I grew up in a small town in Minnesota. Our one elementary school building (K–6) and one combined junior and high school campus (7–12), along with the Catholic elementary school (K–6), were central to the community—structures that connected generations, a teaching staff that communicated local values, and a forum where community pride took shape in school events and the cheering on of beloved high school sports teams. It’s important to consider this rural context—deep pride in both place and people—before turning to a discussion of technology use within rural schools.
The strong connection that we rural residents felt for our locale generated dedicated educators who devoted their entire careers to a single school. Many of these educators were eager to find ways to use technology in their classrooms—though budgets often played a significant role in curbing any momentum toward acquisition of such technologies.
That being said, technology does hold boundless promise for rural education. Of course, running a fast broadband connection to every school and outfitting classrooms with laptops and iPads will not automatically accelerate learning in rural schools—but it’s a start. The need for creative thinking, the courage to try new things, and the necessity for close study to identify strategies that work has arrived like the first bell at the start of every school day.
Follow the Money
Small districts and communities often have small budgets, making modern and reliable district-wide technology initiatives a challenge for many of these regions. It’s time for these schools to get resourceful.
Search for grants and other funding sources by checking out websites like THE Journal. Take advantage of existing flexibility in the Elementary and Secondary Education Act to more creatively utilize federal dollars. While the amount of money associated with Title I, Title II, or Title VI may be small for a small district, combining them could enable you to, for example, create a mobile lab that serves all the targeted program beneficiaries.
Prioritize Broadband Internet Access
According to EducationSuperHighway, America continues to make extraordinary progress in narrowing the K-12 digital divide; 39.2 million students, 2.6 million teachers, and 73.9 thousand schools are now achieving the minimum connectivity goal that gives students equal access to digital learning opportunities.
However, 6.5 million students are on the other side of the digital divide without access to high-speed Internet. This connectivity gap is particularly wide in the 1,587 rural K-12 schools that don’t yet have the infrastructure necessary to revolutionize the way teachers teach and students learn. Fixing this inequity is paramount for rural schools and communities to be able to fully leverage technology for learning. EducationSuperHighway’s website has a great deal of information to help you get started on securing greater connectivity.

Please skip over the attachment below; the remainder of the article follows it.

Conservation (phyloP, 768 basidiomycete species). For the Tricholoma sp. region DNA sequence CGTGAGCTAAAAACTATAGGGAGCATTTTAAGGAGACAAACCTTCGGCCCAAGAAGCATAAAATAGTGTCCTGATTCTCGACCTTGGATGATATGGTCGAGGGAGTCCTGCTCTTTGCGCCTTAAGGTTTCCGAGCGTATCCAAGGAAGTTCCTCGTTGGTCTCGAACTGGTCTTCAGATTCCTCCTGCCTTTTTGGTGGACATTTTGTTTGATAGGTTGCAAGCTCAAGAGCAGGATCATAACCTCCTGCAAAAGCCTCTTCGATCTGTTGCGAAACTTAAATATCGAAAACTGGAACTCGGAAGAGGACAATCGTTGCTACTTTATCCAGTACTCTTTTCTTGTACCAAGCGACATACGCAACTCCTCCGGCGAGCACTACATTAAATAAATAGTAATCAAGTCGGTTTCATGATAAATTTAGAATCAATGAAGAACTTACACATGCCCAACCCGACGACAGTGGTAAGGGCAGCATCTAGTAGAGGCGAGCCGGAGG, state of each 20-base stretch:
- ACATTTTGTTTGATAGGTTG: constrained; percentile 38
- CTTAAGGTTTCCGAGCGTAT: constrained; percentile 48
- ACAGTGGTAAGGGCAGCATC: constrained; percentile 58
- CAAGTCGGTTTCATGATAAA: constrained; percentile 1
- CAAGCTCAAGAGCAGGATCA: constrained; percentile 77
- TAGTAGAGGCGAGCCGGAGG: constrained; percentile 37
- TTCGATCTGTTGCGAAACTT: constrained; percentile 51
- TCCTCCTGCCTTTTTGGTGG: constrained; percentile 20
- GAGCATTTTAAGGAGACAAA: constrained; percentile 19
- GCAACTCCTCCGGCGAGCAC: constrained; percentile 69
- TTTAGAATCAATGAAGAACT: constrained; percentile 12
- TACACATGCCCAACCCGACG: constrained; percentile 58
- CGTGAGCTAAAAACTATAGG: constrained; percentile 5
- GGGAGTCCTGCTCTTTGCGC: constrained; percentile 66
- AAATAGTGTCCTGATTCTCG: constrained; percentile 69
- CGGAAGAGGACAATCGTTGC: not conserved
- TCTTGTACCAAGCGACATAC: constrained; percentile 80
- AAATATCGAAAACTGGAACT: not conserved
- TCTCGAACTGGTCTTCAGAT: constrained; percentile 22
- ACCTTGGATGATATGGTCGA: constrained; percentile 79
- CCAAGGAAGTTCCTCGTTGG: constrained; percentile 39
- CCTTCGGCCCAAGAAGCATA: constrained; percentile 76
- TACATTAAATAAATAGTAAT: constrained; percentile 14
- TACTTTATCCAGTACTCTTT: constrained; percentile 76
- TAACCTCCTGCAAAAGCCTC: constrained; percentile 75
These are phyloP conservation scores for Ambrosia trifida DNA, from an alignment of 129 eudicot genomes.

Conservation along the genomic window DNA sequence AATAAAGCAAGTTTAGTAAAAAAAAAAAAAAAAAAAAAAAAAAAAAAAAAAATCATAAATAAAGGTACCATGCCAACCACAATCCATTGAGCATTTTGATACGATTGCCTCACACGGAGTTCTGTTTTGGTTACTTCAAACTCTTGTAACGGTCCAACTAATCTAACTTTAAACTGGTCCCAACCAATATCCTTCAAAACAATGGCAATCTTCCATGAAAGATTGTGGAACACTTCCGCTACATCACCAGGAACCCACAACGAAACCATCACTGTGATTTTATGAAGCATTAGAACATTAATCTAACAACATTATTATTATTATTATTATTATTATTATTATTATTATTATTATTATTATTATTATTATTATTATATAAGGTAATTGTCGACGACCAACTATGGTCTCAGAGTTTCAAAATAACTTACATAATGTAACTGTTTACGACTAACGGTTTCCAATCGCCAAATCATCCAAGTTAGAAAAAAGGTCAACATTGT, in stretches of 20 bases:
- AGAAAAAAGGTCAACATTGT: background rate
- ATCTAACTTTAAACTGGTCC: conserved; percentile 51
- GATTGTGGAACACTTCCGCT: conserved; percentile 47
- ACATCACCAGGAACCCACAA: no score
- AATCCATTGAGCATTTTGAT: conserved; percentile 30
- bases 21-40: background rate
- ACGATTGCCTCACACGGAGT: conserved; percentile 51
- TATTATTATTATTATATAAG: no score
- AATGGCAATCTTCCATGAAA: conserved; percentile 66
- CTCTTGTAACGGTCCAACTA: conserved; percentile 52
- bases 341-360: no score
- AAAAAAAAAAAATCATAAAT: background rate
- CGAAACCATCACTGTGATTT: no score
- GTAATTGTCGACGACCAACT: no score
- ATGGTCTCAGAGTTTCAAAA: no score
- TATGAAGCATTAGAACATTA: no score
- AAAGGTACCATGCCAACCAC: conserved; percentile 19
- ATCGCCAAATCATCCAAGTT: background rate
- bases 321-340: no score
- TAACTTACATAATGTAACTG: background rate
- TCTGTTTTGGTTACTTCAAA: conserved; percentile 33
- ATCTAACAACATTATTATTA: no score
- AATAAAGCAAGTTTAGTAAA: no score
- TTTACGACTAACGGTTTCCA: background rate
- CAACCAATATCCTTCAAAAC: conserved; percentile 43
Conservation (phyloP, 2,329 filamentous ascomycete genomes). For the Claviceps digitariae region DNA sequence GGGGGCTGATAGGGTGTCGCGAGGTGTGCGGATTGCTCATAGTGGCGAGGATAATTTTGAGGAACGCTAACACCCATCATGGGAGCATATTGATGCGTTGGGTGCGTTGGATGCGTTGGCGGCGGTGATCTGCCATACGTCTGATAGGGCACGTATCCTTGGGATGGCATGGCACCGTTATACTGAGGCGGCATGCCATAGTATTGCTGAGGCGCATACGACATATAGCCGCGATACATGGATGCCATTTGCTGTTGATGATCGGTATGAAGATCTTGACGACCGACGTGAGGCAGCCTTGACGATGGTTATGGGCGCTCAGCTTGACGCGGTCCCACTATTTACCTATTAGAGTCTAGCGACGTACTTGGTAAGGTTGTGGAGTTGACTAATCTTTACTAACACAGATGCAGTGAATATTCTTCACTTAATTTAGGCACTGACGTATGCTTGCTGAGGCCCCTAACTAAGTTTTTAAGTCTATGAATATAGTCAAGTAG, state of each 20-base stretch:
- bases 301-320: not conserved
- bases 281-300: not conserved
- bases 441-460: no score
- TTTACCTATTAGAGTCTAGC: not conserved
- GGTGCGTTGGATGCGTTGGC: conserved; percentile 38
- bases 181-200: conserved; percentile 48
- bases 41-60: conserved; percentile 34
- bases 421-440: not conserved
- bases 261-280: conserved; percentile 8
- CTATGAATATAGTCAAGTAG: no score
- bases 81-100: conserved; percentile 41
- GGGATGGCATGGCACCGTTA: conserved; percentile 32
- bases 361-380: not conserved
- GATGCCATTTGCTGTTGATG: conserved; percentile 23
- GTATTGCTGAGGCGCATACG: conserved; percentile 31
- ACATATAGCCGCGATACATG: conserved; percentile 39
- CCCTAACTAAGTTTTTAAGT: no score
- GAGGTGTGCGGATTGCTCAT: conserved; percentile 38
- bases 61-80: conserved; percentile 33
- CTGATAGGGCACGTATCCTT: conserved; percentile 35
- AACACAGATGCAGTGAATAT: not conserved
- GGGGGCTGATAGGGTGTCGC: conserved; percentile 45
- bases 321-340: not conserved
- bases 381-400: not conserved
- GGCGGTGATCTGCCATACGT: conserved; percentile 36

Training for Technology
States can connect local education agencies (LEAs) to existing curated technology-based content and professional development. However, they should not reinvent the wheel as existing resources are plentiful.
The International Association for K–12 Online Learning (iNACOL) and the state and national affiliates of the International Society for Technology Education (ISTE) offer regular webinars and other professional development around teachers and technology. Additionally, the Center on Innovation and Learning—a federally sponsored content center specializing in innovation in education—curates a collection of technology resources for educators on edshelf, including descriptions and educator reviews of different resources.
Shutting the Door on the Divide
We have to level the playing field for rural schools and communities to access the best instruction and content available for students and teachers alike. I believe that both federal- and state-level leaders have a strong supporting role to play in helping rural schools leverage technology.
We have to pull together now to ensure that rural communities can use technology to its fullest potential, simplifying the responsibilities of rural administrators, better supporting rural educators in their work, and enabling students to access diverse curriculum. When this happens, we will not only close the digital divide, but also shut the door in its face.
We have compiled many great resources to help you acquire, implement, and use technology effectively in your district, school, and classroom. Check out our resource library today!>>
This piece was written in conjunction with Charlotte Andrist, a communications guru who works with education publications and companies to better understand the trends and developments in education and education technology.